There are vratas again based on time. A vrata to be performed just for a dina or day is a ‘dina-vrata’. One lasting for a vaara or a paksha (week or fortnight) is a ‘vaara-vrata’ or a ‘paksha-vrata’ as the case may be. One to be undertaken on a particular tithi (a day according to the lunar calendar) or when a particular nakshatra (asterism) is on the ascendant, is respectively called a ‘tithi-vrata’ or ‘nakshatra-vrata’. Most of the vratas now in vogue are based on the tithis of the lunar calendar.
 Based on deity
Another classification is according to the deity (an aspect of God) worshipped; for instance, Swarna-gauri-vrata is dedicated to Gauri, another name of Parvati Devi. Likewise Vara-siddhi-vinayaka-vrata is for propitiation of Lord Ganesha or Satya-narayana-vrata to Vishnu known as Satyanarayana.
The 10th Canto, 22nd Chapter of Bhagavata Purana, mentions young marriageable daughters (gopis) of the cowherd men of Gokula, worshiping Goddess Katyayani and taking a vrata or vow, during the entire month of Margashirsha, the first month of the winter season, to get Lord Krishna as their husband.
 Impact on society
Who are the persons eligible to perform a vrata? Anyone who has faith in it and wishes to perform it as per the rules, even if the person be a mleccha (alien)! During the Vedic period sacrifices were strictly restricted to the men of the three upper castes called dvijas meaning twice-born. The doors of the vratas were thrown open to one and all during bhakti movement, thus bringing ritualistic Hinduism to especially the lower castes and women. They had been denied that privilege for centuries. Historically speaking, this might have been a master-stroke devised by the liberal-minded religious leaders of the Hindu society to prevent the exodus of their flock to the Jaina and Buddhist folds, which were singularly free from the labyrinth of rituals and offered a simple religion of ethical conduct for the common public.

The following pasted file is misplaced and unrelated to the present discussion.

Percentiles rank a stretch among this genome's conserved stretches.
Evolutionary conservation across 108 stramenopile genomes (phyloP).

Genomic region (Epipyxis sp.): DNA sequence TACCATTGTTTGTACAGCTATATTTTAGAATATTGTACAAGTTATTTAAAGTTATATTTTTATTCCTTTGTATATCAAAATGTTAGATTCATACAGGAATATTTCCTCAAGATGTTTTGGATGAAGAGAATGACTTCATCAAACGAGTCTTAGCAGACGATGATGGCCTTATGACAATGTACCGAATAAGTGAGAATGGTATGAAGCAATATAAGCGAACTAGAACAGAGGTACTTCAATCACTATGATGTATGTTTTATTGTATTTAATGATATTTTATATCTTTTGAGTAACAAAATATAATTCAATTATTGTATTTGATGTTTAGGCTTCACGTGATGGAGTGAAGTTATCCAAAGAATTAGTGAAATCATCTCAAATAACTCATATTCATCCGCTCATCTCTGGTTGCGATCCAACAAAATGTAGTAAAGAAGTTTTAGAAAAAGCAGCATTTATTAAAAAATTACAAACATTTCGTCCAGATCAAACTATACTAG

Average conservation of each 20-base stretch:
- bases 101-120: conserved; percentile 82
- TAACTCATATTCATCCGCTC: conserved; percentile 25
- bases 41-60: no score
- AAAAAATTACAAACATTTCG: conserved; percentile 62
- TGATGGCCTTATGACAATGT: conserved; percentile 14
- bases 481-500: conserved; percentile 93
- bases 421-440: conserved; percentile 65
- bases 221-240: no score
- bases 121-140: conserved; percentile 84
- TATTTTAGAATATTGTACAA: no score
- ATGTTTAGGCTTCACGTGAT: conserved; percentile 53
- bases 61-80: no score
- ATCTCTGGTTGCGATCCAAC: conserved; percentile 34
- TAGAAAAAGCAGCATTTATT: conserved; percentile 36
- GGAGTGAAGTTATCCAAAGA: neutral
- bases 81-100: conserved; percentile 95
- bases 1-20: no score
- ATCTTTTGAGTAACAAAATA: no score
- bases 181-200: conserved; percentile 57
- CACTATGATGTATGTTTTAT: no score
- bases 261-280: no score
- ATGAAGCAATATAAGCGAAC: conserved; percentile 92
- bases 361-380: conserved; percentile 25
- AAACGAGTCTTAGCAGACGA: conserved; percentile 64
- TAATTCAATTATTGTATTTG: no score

Rules of vratas
Though the rules concerning the vratas had been very much liberalized to embrace as large a segment of the society as possible, there had to be some rules guiding the whole process in order to protect and preserve the sanctity of the ritual system itself. These may be summarized as follows:
- During the period of the observance of a vrata, one should keep one’s person clean and pure, observe celibacy, speak the truth, practise forbearance, avoid non-vegetarian foods and scrupulously perform all the rituals connected with it.
- Once a vrata is undertaken, it should never be left unfinished nor a new one started before completing it. But, one should never start the observance while in ashaucha ceremonial impurity brought about by birth or death in one’s family.
- Persons too old or too sick can get the vrata performed for them by the close relatives if they are willing.
- Once the decision is taken to perform a vrata, the actual commencement should be made only as per the auspicious time, place and mode laid down by the books.
 See also
 Further reading
- Dictionary of Hindu Lore and Legend (ISBN 0-500-51088-1) by Anna Dallapiccola
- Vrata: Sacred Vows and Traditional Fasts, by M.N. Dutt. Cosmo Publication, 2003. ISBN 81-292-0018-X